Texas Folklife’s Big Squeeze Statewide Youth Accordion Contest
By Charlie Lockwood, Executive Director
Texas Folklife’s Big Squeeze Statewide Youth Accordion Contest is concluding its 12th year with the Big Squeeze Finals and Concert on Saturday April 21st at the Bob Bullock Texas State History Museum in Austin. Since 2007, Texas Folklife’s Big Squeeze program who play a variety of Texas accordion and community-based vernacular music traditions, including German and Czech polka; Creole, Cajun, and zydeco; and Tex-Mex conjunto, norteño, and Tejano. All of these accordion-based music genres were either born in Texas as the result of cultural borrowing and interactions between groups (conjunto), or are maintained by communities with a strong presence in the state (polka, Cajun, zydeco). These accordion music traditions are not only important to Texas and American music history, but also part of a vital cultural expression that enables a sense of identity and pride in the community. Encouraging the next generation of musicians to embrace and maintain these cultural practices is one of the ways in which Texas Folklife carries out its mission to present and celebrate Texas’s diverse cultural heritage.
For the past several years, we've started thinking about Texas accordion music traditions as part of vibrant cultural ecosystems. A healthy musical ecosystem needs active participation from a variety of passionate actors like community leaders, musicians, venue partners, grassroots cultural organizations, and perhaps most importantly, educators, in order to thrive and remain sustainable. Recently we have seen that while the number of kids playing polka, Cajun, and zydeco music is limited to a handful each year, the number of conjunto, norteño, and Tejano contestants continues to grow annually and the culture is thriving, especially in the Rio Grande Valley (RGV) region of Texas.
One reason the ecosystem that supports conjunto accordion is particularly strong in the Valley is in large part because of the efforts of passionate educators like Juan Longoria, Jr., Cecilio 'Don Chilo' Garza and others. Their efforts as leaders of high school conjunto programs have helped ensure that the next generation of young musicians has the opportunity and outlet to learn to play and carry on these musical traditions. Many children in the Valley grow up with conjunto and Tejano music as part of their cultural experience, but it takes passionate educators and teachers like Longoria and Garza to encourage them to be active participants in the music, and to develop into tradition bearers themselves. Thanks to RGV high school programs that focus on conjunto and Tejano music, students can undertake long-term accordion training from experienced educators and musicians. Conjunto programs at Los Fresnos HS, Palmview HS and others in the Valley are models for how other communities across the state can contribute to the musical ecosystem, and help encourage the continuation of these traditional music genres. Texas Folklife has recently undertaken efforts with the Cajun and Czech polka communities to encourage them to consider and apply the conjunto model of sustainable music to their own music traditions.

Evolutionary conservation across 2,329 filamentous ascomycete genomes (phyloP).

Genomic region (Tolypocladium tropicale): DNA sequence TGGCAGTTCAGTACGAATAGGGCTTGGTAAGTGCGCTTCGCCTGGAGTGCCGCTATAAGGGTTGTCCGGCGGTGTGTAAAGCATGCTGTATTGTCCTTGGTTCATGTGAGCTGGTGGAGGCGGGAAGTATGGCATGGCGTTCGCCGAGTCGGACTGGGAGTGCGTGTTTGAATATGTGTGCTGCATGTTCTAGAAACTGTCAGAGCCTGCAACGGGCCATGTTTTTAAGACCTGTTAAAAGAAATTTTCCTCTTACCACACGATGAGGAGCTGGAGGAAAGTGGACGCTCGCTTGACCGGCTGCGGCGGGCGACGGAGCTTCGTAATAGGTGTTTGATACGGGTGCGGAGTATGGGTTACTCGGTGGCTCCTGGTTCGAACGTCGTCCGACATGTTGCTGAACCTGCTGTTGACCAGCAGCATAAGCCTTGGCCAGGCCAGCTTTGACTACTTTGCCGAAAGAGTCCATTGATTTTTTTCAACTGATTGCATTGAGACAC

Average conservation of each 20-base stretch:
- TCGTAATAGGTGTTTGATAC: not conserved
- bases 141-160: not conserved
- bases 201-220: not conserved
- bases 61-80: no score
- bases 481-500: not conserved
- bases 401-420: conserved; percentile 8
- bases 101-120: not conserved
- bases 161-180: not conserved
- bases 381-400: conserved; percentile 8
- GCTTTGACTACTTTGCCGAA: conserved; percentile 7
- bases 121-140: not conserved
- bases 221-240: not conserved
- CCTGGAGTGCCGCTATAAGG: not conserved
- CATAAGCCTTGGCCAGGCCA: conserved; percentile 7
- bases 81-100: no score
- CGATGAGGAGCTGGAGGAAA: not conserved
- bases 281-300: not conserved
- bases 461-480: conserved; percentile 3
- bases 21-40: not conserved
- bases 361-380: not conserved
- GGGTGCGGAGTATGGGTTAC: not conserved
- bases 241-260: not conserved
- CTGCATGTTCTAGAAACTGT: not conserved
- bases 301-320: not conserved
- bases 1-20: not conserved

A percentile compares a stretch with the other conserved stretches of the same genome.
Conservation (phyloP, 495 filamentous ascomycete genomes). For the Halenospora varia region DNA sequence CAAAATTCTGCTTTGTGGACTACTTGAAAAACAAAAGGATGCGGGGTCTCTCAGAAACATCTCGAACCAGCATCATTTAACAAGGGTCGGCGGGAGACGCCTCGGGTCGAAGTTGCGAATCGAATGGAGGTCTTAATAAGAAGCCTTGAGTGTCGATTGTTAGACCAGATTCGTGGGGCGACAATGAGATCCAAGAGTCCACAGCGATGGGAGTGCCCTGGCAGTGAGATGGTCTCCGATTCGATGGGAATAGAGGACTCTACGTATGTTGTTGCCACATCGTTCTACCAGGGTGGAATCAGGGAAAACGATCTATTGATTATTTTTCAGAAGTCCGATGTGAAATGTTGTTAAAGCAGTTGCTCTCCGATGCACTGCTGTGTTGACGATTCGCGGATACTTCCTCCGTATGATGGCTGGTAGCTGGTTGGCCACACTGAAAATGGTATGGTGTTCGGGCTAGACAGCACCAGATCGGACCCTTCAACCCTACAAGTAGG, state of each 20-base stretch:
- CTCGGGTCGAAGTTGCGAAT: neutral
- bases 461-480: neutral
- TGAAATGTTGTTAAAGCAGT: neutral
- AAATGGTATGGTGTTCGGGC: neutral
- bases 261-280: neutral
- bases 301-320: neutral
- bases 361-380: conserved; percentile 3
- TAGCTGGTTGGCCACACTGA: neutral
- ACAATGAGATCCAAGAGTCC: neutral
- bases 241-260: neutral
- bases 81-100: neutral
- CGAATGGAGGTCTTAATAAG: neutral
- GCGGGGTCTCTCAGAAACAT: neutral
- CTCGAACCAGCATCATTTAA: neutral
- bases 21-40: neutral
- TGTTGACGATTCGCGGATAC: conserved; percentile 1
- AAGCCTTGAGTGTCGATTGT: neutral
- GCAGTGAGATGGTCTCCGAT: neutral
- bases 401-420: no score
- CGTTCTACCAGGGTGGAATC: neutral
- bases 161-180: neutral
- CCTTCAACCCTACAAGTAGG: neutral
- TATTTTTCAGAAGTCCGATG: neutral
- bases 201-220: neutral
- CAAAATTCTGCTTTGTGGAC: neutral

Since 2007 Texas Folklife has built a reputation as a champion of Texas accordion music genres through the Big Squeeze program, and we hit the road again this year to hold 9 Big Squeeze contest showcases in communities throughout the state to search for young accordion talent.
Ennis - Ennis Polka Festival - Sokol Activity Center - February 10, 2018
Dallas – Pleasant Grove Branch Library – February 11, 2018
Houston – Café 4212 – February 17, 2018
Houston - MECA - Multicultural Education and Counseling through the Arts - February 18, 2018
Nederland/Groves – Larry’s French Market and Cajun Restaurant – February 24, 2018
Corpus Christi - McDonald Public Library - March 3, 2018
San Antonio - Guadalupe Cultural Arts Center - March 11, 2018
Los Fresnos - Los Fresnos High School - March 23, 2018
Palmview - Palmview High School - March 24, 2018
From these 9 events we had a whopping 47 contestants try out at showcases or submit video entries, we drove approximately 2,800 miles across the state, we had help from 34 volunteers and dozens of regional venue, small business, education, and community partners, our showcases drew crowds of hundreds, and we saw scores of happy faces and dancing feet, as wonderful music was played across Texas by our young, talented musicians! You can see some photos from the 2018 showcases on our Facebook Page.
Three finalists in 4 contest categories (a total of 12 contestants) are currently being selected by a panel of judges to compete in the finals for grand prizes in the following genres: polka, Cajun & zydeco, and conjunto. The polka genre will include German and Czech polka traditions. Cajun & Zydeco will include zydeco, Creole and Cajun musical traditions. And conjunto will include conjunto, norteño and Tejano. For the 2018 program Texas Folklife implemented some changes that encouraged more statewide youth participation. The Conjunto Category has been split into two age categories (one for ages 17 and under, and one for ages 18-21) and the Polka Category has been extended to ages 25 and under. The Conjunto grand prize category for ages 18-21 is named in loving memory of Anthony Ortiz, Jr., a former Big Squeeze finalist, virtuosic young professional accordionist, and member of the Texas Folklife family who passed away in 2017.
We've created a google map with all Big Squeeze contestants from 2007-2018. We will update with more interactive multimedia by the end of this Big Squeeze season: https://goo.gl/y3yAJf
We hope you will join us at the Big Squeeze Finals and Concert on Saturday April 21st (1pm-5pm)! The event is free and open to the public and will feature and